Dry winds trigger red-flag fire warning in L.A., Ventura counties
Southern Californians expecting a respite from strong winds will have to wait a little longer, even as some residents remain without power days after the last round.
The National Weather Service issued a red-flag warning in the mountains of Los Angeles and Ventura counties through Tuesday afternoon, and northeast winds are expected to reach 25 to 40 mph with the possiblity of 60 mph gusts.
About 26,000 Southern California customers remained without power as of Monday morning after last week's heavy windstorm downed power lines and electric cables. Crews have been working to restore power to customers, especially in the hard-hit San Gabriel Valley.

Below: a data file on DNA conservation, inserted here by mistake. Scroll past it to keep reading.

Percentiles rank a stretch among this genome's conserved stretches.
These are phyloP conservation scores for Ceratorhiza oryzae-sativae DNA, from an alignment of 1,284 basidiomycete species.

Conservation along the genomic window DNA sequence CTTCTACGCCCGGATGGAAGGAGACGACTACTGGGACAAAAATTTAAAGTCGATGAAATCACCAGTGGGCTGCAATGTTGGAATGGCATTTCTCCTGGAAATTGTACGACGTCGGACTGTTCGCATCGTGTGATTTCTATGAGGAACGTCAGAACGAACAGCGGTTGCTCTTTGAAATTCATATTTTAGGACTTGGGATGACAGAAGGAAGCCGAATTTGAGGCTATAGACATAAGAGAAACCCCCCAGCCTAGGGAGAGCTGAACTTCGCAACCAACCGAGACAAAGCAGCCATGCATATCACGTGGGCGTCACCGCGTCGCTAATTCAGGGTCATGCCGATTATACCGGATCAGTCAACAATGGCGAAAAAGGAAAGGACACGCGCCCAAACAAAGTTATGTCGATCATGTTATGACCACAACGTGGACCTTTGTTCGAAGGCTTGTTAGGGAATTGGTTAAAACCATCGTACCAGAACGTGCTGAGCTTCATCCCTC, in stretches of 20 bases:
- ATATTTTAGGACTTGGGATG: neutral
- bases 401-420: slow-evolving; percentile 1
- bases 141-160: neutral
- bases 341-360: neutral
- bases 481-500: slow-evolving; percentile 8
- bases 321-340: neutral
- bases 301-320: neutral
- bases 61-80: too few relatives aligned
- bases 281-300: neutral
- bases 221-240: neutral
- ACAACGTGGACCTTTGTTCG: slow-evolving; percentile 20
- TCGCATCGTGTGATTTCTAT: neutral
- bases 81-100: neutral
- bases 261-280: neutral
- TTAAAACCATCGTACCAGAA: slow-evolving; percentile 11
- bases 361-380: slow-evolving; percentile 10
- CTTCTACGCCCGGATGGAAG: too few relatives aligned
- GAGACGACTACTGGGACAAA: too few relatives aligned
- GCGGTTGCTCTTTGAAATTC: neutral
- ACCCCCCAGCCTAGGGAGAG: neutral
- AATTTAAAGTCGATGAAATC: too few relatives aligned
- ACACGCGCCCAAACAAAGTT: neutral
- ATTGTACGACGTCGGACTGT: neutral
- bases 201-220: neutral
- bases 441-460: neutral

The latest round of strong winds could be potentially dangerous given the relatively low humidity, Los Angeles County Fire Department Capt. Mark Savage said.
Temperatures in the Los Angeles region are expected to reach a high of 64 degrees Monday, with a low 29 degrees. The forecast calls for a sunny day with clear skies.
The winds coupled with the drier conditions created by single-digit humidity could create an environment ripe for wildfires. Savage warned residents to remain vigilant despite the cool weather.
“Just because it’s cold out does not mean we are not in fire danger,” he said. “Don’t let your guard down because it’s not hot out.”
The Fire Department has beefed up staff and pre-deployed fire engines throughout the county in response to the red-flag warning. An early response would be the best way to prevent a small brushfire from turning into a massive wildfire under the current wind conditions, Savage said.
-- Angel Jennings